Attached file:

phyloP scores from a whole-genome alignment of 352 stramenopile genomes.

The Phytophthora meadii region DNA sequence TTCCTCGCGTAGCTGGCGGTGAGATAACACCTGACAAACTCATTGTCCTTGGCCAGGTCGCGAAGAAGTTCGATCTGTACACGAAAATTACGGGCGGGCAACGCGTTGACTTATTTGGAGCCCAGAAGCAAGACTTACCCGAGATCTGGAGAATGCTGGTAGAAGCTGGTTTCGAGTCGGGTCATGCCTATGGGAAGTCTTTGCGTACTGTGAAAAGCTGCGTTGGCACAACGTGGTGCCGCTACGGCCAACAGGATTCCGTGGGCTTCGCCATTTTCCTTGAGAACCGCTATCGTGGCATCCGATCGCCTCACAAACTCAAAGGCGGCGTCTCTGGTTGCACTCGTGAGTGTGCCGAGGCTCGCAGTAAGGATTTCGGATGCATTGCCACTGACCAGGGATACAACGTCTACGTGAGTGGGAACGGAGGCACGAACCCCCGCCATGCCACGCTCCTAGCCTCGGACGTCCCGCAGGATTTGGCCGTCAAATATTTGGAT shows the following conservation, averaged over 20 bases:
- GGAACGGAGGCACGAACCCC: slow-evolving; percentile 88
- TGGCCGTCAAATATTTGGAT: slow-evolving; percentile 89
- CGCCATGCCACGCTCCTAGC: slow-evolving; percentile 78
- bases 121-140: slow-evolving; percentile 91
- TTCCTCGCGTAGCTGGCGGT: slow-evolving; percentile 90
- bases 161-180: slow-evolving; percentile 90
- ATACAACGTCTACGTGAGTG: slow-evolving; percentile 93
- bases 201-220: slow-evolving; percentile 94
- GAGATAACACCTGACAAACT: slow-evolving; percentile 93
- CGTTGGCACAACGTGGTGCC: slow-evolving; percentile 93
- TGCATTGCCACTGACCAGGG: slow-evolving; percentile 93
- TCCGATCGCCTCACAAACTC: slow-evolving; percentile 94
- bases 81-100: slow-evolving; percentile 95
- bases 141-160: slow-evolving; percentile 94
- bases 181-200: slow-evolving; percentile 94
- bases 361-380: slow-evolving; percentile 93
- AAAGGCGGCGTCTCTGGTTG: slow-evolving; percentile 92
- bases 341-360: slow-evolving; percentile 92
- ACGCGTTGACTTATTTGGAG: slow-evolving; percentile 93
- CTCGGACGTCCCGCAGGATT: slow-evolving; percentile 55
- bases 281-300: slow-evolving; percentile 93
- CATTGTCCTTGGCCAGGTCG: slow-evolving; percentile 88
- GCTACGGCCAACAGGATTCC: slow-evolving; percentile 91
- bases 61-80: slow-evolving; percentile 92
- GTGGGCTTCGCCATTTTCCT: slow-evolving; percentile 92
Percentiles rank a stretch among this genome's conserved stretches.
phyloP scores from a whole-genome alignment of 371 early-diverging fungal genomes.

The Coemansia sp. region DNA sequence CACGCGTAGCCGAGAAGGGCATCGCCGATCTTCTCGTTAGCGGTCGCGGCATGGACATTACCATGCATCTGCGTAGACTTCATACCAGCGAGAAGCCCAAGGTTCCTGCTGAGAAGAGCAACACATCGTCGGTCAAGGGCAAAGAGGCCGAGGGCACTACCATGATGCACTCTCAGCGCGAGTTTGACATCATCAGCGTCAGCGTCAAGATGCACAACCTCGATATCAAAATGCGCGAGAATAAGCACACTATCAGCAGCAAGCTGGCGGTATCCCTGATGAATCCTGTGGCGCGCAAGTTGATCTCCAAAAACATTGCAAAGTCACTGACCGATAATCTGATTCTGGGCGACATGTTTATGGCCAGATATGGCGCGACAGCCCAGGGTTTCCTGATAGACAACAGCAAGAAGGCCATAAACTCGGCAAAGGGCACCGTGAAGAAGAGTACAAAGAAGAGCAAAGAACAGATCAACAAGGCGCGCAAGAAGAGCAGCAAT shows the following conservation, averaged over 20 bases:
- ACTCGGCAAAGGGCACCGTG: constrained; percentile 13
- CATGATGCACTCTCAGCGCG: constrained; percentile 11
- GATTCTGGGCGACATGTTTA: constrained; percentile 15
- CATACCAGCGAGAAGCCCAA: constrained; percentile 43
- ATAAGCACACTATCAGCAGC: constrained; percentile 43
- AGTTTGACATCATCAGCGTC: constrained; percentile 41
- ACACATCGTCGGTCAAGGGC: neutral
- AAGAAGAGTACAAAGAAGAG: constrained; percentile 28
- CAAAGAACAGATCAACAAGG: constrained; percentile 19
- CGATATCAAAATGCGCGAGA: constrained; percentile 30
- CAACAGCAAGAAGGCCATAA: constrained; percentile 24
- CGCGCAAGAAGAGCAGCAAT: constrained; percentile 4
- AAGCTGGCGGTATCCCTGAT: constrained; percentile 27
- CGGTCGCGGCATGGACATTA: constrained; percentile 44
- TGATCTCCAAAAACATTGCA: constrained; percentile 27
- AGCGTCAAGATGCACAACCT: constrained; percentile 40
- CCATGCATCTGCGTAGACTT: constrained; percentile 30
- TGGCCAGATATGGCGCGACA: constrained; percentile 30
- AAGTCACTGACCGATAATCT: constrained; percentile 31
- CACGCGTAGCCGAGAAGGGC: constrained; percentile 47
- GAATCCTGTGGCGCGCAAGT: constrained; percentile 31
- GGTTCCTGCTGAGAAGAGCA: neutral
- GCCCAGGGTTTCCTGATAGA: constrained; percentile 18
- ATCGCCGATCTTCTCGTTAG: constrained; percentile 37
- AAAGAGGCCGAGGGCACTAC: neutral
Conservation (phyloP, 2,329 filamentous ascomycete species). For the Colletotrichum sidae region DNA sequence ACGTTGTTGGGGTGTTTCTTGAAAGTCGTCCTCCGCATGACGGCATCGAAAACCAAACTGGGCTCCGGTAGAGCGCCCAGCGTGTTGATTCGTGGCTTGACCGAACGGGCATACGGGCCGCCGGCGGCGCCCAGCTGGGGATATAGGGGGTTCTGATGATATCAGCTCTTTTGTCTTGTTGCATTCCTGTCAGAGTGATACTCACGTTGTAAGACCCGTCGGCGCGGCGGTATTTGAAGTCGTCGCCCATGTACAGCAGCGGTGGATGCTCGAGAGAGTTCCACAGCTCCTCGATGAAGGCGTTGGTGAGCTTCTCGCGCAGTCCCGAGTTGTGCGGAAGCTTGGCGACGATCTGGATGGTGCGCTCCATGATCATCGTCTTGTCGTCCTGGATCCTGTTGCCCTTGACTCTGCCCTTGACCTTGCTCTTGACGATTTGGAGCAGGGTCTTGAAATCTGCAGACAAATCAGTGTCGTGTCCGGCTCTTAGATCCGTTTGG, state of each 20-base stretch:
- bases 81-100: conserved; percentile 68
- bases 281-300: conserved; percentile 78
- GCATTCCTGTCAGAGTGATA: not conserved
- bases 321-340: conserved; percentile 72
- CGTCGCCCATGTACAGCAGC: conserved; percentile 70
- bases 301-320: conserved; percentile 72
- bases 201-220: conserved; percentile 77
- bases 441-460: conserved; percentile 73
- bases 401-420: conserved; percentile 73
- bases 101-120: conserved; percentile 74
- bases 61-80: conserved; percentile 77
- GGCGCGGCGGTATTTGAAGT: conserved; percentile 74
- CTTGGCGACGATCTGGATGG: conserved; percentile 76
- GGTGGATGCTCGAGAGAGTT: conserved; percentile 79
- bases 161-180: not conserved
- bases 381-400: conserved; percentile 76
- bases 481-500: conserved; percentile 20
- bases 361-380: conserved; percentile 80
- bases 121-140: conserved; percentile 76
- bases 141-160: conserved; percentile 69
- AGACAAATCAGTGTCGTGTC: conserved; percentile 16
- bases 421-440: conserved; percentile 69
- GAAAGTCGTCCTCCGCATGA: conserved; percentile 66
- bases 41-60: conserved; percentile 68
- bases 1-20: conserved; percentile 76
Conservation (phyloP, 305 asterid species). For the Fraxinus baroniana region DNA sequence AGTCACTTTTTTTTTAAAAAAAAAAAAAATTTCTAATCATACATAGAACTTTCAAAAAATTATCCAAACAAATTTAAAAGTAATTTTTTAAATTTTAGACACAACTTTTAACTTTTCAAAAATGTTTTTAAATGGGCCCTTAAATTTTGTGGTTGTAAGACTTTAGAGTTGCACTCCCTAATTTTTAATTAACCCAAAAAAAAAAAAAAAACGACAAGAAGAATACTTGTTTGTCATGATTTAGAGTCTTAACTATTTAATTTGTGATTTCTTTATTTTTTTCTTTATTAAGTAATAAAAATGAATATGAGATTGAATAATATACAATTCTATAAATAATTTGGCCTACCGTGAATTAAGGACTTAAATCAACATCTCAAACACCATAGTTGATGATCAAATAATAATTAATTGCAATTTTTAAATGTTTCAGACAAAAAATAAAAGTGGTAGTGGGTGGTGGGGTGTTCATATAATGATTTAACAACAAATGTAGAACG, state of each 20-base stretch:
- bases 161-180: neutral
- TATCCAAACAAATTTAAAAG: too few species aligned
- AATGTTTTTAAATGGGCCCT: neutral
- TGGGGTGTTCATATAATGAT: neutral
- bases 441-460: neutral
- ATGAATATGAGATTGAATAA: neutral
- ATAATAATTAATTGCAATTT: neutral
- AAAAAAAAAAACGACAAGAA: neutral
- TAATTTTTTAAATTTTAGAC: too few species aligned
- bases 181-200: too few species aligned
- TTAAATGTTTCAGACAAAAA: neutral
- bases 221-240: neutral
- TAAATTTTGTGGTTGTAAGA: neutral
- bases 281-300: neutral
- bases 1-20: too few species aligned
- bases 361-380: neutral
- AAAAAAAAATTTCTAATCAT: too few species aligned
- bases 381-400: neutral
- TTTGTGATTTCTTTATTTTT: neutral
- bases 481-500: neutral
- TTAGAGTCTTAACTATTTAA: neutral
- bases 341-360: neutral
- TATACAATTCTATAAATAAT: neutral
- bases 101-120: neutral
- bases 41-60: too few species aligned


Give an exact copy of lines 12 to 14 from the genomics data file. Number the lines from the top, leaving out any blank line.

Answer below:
- CGTTGGCACAACGTGGTGCC: slow-evolving; percentile 93
- TGCATTGCCACTGACCAGGG: slow-evolving; percentile 93
- TCCGATCGCCTCACAAACTC: slow-evolving; percentile 94